Nancy: Copenhagen (and Denmark) Blues

Black Diamond on the Water. This extension of the Royal Danish Library opened in 1999. It plays a key role in Nick’s story.

As you no doubt gleaned from last week’s post, I’ve recently been an intrepid world traveler. Well, OK, I traveled to one other country, but I crossed six time zones and spent three days on each end of the trip battling severe jet lag, so it feels like it’s been quite a trek, and I’m happy to be home safe and sound and finally getting back on east coast time.

Because you can take the writer out of her cave but you can’t take the cave out of the writer, or something like that, I spent some of my three weeks in Denmark being a tall, dark, and handsome, thirty-year-old, half-American/half-Danish, mixed-race man. In my head, of course. (I might be able to pull off a lot of things, but tall and thirty are not on that list). I’m talking, of course, about my fictional character Nicholai* Jens Olesen, Nicky O to his American friends. This was my first trip to the country since I’d conceived of the Copenhagen-set mystery series, so I did my best to view it from Nick’s eyes. In addition to helping me solidify my vision of what Denmark means to this character, it also revealed important things about the character himself.

A Few Things About Nick

A Very Danish House with Thatched Roof. This is the kind of house where Nick probably spent some of his summers.

He’s much more American than Danish. Technically, as his (now deceased) father was a Danish citizen and his mother is American, I think he can still claim Danish citizenship (but it’s complicated, so more research required!). As a child, he spent a couple of months every summer and some additional weeks most Christmas vacations in DK, has visited frequently as an adult, and did some of his graduate work in the country, so he definitely has a foot securely planted in this culture. But the majority of his time has been spent in America, and when he’s placed in that character crucible and pressure is applied, his American mind-set and life approach is going to show, for better or for worse.

After his father’s death, his visits to the country will never be the same. Sadly, because of our age and the extent of my husband’s family that lives in Denmark (that’s everyone related to him except his parents, siblings, our daughter and I), every time we’ve traveled to Denmark, there are relatives we’ve lost since the previous trip. It’s especially noticeable when we cross off towns where we used to go from our must-visit list, because the loved ones we used to see there are gone. As Nick’s story begins with him being in Denmark for his father’s funeral, there are going to be lots of opportunities for him to be haunted and heartbroken by memories triggered from seeing old, familiar places. This is an important part of character development I have to keep in mind when I start the deep-dive into Nick’s soul.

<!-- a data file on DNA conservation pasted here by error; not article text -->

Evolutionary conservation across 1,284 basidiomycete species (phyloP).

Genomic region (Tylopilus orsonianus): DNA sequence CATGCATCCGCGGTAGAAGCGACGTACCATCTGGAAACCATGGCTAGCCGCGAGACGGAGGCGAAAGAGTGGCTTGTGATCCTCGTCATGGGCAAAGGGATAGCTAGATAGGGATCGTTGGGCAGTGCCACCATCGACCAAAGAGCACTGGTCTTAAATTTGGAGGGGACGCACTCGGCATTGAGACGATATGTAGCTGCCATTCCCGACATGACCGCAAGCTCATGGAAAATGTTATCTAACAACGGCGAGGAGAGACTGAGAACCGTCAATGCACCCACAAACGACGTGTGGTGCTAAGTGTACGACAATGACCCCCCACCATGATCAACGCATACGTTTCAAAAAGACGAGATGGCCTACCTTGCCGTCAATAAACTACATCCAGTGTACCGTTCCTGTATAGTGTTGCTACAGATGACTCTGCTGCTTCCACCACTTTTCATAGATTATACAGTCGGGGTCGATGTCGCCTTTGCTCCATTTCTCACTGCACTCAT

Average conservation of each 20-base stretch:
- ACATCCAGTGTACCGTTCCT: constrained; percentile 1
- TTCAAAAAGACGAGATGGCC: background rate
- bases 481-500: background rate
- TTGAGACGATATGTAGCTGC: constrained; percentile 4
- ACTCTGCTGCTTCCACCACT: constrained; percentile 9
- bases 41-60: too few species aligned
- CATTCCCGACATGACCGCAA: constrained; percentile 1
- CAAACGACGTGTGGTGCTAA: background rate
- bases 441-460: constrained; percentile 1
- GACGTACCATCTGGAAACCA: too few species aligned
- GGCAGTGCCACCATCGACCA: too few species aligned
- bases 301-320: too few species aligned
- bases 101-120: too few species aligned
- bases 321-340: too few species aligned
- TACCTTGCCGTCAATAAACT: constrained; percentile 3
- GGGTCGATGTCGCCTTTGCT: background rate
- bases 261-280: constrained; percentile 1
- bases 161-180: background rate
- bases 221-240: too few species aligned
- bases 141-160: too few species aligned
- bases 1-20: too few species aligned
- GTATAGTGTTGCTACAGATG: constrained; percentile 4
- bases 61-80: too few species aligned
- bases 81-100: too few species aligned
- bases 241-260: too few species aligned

A Few Things About Denmark That Impact Nick’s Story… Continue reading

Nancy: International Woman of Mystery

At the time this post hits the internet, I’ll be off on an adventure in a far (from me) city, soaking up local culture and doing serious research for a long-promised future series. I’ll give you more details about my trip next week, but for now thought I’d share a few pictures, interspersed throughout this post, that might give you a clue about where I am and what I’m researching.

If you can’t figure out my travel destination from the pictures, maybe this scene, which appeared on the blog a long time ago and might or might not end up in book 1 of that future series, will provide another hint. Happy reading, and I’ll be back next week to tell you all about my travels and the stories they’ve inspired!

Murder Clues

When I slid into the passenger’s seat of Pernilla’s tiny black Puegot a little after nine that night, she didn’t spare me a glance or a word. Just floored the gas pedal and sent us zooming down the side streets of Vesterbro before I could even click my seatbelt into place. I took her dark mood to mean she’d neither forgiven nor forgotten the sins I’d committed against her over the past 72 hours. Continue reading

Michille: Romance Story Ideas

 

amazingstorygeneratorCreativity has abandoned me. I hope it’s temporary. I googled ‘romance writing prompts’ to jump start my creative mind and got some interesting results.

The Write Practice. 20 Romance Story Ideas.
These are interesting and a little twisty with a gender-bender thrown in. A cop and a jewelry store owner who it tripping his alarm on purpose. Humans and aliens communicating through a plant. There is only one tried and true – the hero who has sworn off love falls for the spunky rookie with a joie de vivre. Continue reading

Michille: A New Approach